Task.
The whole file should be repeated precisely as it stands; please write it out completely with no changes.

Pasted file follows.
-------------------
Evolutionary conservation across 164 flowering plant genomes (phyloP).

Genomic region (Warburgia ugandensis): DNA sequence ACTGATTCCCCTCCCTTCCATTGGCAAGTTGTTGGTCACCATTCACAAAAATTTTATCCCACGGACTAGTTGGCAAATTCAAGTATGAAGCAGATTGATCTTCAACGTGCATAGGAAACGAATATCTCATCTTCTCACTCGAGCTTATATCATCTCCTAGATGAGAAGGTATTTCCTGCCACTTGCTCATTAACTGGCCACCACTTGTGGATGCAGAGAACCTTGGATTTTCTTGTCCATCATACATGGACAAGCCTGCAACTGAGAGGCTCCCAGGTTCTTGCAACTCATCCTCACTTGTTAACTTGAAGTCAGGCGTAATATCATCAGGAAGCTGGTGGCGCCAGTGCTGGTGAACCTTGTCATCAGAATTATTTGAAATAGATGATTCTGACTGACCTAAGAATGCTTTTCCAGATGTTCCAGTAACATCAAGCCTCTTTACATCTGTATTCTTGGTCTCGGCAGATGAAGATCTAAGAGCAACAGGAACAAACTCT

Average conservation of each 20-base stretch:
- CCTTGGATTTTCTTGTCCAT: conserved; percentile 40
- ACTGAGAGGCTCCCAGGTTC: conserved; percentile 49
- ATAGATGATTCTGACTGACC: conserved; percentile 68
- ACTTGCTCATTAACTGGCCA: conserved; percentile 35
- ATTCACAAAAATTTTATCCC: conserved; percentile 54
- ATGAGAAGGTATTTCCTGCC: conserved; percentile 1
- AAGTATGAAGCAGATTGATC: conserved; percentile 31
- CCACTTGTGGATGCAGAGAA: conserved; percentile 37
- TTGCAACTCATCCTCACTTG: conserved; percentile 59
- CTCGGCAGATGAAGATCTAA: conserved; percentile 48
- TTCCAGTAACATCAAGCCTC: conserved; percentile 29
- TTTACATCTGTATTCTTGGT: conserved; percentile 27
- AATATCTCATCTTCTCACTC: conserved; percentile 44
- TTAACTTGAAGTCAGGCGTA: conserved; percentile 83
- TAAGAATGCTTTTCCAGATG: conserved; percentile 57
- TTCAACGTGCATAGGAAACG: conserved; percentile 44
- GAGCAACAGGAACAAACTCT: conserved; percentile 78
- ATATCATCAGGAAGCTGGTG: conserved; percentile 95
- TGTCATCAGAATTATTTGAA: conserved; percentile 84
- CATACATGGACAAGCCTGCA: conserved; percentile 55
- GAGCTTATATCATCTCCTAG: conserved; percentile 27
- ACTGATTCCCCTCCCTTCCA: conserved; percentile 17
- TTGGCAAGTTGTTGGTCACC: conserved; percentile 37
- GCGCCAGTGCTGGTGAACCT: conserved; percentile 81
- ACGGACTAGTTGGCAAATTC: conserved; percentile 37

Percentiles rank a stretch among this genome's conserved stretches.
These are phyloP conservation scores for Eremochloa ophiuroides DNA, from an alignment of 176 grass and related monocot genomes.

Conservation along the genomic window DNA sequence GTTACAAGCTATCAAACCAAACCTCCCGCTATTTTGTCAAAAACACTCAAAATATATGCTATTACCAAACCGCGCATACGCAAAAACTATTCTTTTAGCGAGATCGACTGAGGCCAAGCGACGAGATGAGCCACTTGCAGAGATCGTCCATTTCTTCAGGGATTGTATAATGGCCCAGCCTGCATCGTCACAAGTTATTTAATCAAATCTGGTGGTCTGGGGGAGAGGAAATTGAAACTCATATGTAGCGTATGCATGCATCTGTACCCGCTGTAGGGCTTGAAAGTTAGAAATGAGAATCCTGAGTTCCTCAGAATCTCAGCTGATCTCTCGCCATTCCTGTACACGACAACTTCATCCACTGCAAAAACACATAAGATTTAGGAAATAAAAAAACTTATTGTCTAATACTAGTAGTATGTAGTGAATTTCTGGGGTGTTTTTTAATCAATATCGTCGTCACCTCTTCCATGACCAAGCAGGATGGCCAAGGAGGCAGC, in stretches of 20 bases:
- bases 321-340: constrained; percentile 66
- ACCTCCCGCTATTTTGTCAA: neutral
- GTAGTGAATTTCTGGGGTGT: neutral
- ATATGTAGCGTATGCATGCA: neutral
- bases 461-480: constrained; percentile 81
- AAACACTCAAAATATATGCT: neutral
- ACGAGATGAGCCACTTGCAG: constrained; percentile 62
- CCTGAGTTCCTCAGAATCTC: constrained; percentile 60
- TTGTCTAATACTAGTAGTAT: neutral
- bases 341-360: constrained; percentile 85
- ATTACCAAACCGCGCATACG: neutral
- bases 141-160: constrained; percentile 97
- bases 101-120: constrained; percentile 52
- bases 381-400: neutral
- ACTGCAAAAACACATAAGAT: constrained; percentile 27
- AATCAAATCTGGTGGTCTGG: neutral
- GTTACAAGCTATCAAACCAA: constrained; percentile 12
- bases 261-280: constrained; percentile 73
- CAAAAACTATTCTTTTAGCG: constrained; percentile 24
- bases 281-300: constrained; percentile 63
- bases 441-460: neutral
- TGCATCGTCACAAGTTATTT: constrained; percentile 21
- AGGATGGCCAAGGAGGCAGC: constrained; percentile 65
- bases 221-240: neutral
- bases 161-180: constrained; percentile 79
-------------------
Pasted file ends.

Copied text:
Evolutionary conservation across 164 flowering plant genomes (phyloP).

Genomic region (Warburgia ugandensis): DNA sequence ACTGATTCCCCTCCCTTCCATTGGCAAGTTGTTGGTCACCATTCACAAAAATTTTATCCCACGGACTAGTTGGCAAATTCAAGTATGAAGCAGATTGATCTTCAACGTGCATAGGAAACGAATATCTCATCTTCTCACTCGAGCTTATATCATCTCCTAGATGAGAAGGTATTTCCTGCCACTTGCTCATTAACTGGCCACCACTTGTGGATGCAGAGAACCTTGGATTTTCTTGTCCATCATACATGGACAAGCCTGCAACTGAGAGGCTCCCAGGTTCTTGCAACTCATCCTCACTTGTTAACTTGAAGTCAGGCGTAATATCATCAGGAAGCTGGTGGCGCCAGTGCTGGTGAACCTTGTCATCAGAATTATTTGAAATAGATGATTCTGACTGACCTAAGAATGCTTTTCCAGATGTTCCAGTAACATCAAGCCTCTTTACATCTGTATTCTTGGTCTCGGCAGATGAAGATCTAAGAGCAACAGGAACAAACTCT

Average conservation of each 20-base stretch:
- CCTTGGATTTTCTTGTCCAT: conserved; percentile 40
- ACTGAGAGGCTCCCAGGTTC: conserved; percentile 49
- ATAGATGATTCTGACTGACC: conserved; percentile 68
- ACTTGCTCATTAACTGGCCA: conserved; percentile 35
- ATTCACAAAAATTTTATCCC: conserved; percentile 54
- ATGAGAAGGTATTTCCTGCC: conserved; percentile 1
- AAGTATGAAGCAGATTGATC: conserved; percentile 31
- CCACTTGTGGATGCAGAGAA: conserved; percentile 37
- TTGCAACTCATCCTCACTTG: conserved; percentile 59
- CTCGGCAGATGAAGATCTAA: conserved; percentile 48
- TTCCAGTAACATCAAGCCTC: conserved; percentile 29
- TTTACATCTGTATTCTTGGT: conserved; percentile 27
- AATATCTCATCTTCTCACTC: conserved; percentile 44
- TTAACTTGAAGTCAGGCGTA: conserved; percentile 83
- TAAGAATGCTTTTCCAGATG: conserved; percentile 57
- TTCAACGTGCATAGGAAACG: conserved; percentile 44
- GAGCAACAGGAACAAACTCT: conserved; percentile 78
- ATATCATCAGGAAGCTGGTG: conserved; percentile 95
- TGTCATCAGAATTATTTGAA: conserved; percentile 84
- CATACATGGACAAGCCTGCA: conserved; percentile 55
- GAGCTTATATCATCTCCTAG: conserved; percentile 27
- ACTGATTCCCCTCCCTTCCA: conserved; percentile 17
- TTGGCAAGTTGTTGGTCACC: conserved; percentile 37
- GCGCCAGTGCTGGTGAACCT: conserved; percentile 81
- ACGGACTAGTTGGCAAATTC: conserved; percentile 37

Percentiles rank a stretch among this genome's conserved stretches.
These are phyloP conservation scores for Eremochloa ophiuroides DNA, from an alignment of 176 grass and related monocot genomes.

Conservation along the genomic window DNA sequence GTTACAAGCTATCAAACCAAACCTCCCGCTATTTTGTCAAAAACACTCAAAATATATGCTATTACCAAACCGCGCATACGCAAAAACTATTCTTTTAGCGAGATCGACTGAGGCCAAGCGACGAGATGAGCCACTTGCAGAGATCGTCCATTTCTTCAGGGATTGTATAATGGCCCAGCCTGCATCGTCACAAGTTATTTAATCAAATCTGGTGGTCTGGGGGAGAGGAAATTGAAACTCATATGTAGCGTATGCATGCATCTGTACCCGCTGTAGGGCTTGAAAGTTAGAAATGAGAATCCTGAGTTCCTCAGAATCTCAGCTGATCTCTCGCCATTCCTGTACACGACAACTTCATCCACTGCAAAAACACATAAGATTTAGGAAATAAAAAAACTTATTGTCTAATACTAGTAGTATGTAGTGAATTTCTGGGGTGTTTTTTAATCAATATCGTCGTCACCTCTTCCATGACCAAGCAGGATGGCCAAGGAGGCAGC, in stretches of 20 bases:
- bases 321-340: constrained; percentile 66
- ACCTCCCGCTATTTTGTCAA: neutral
- GTAGTGAATTTCTGGGGTGT: neutral
- ATATGTAGCGTATGCATGCA: neutral
- bases 461-480: constrained; percentile 81
- AAACACTCAAAATATATGCT: neutral
- ACGAGATGAGCCACTTGCAG: constrained; percentile 62
- CCTGAGTTCCTCAGAATCTC: constrained; percentile 60
- TTGTCTAATACTAGTAGTAT: neutral
- bases 341-360: constrained; percentile 85
- ATTACCAAACCGCGCATACG: neutral
- bases 141-160: constrained; percentile 97
- bases 101-120: constrained; percentile 52
- bases 381-400: neutral
- ACTGCAAAAACACATAAGAT: constrained; percentile 27
- AATCAAATCTGGTGGTCTGG: neutral
- GTTACAAGCTATCAAACCAA: constrained; percentile 12
- bases 261-280: constrained; percentile 73
- CAAAAACTATTCTTTTAGCG: constrained; percentile 24
- bases 281-300: constrained; percentile 63
- bases 441-460: neutral
- TGCATCGTCACAAGTTATTT: constrained; percentile 21
- AGGATGGCCAAGGAGGCAGC: constrained; percentile 65
- bases 221-240: neutral
- bases 161-180: constrained; percentile 79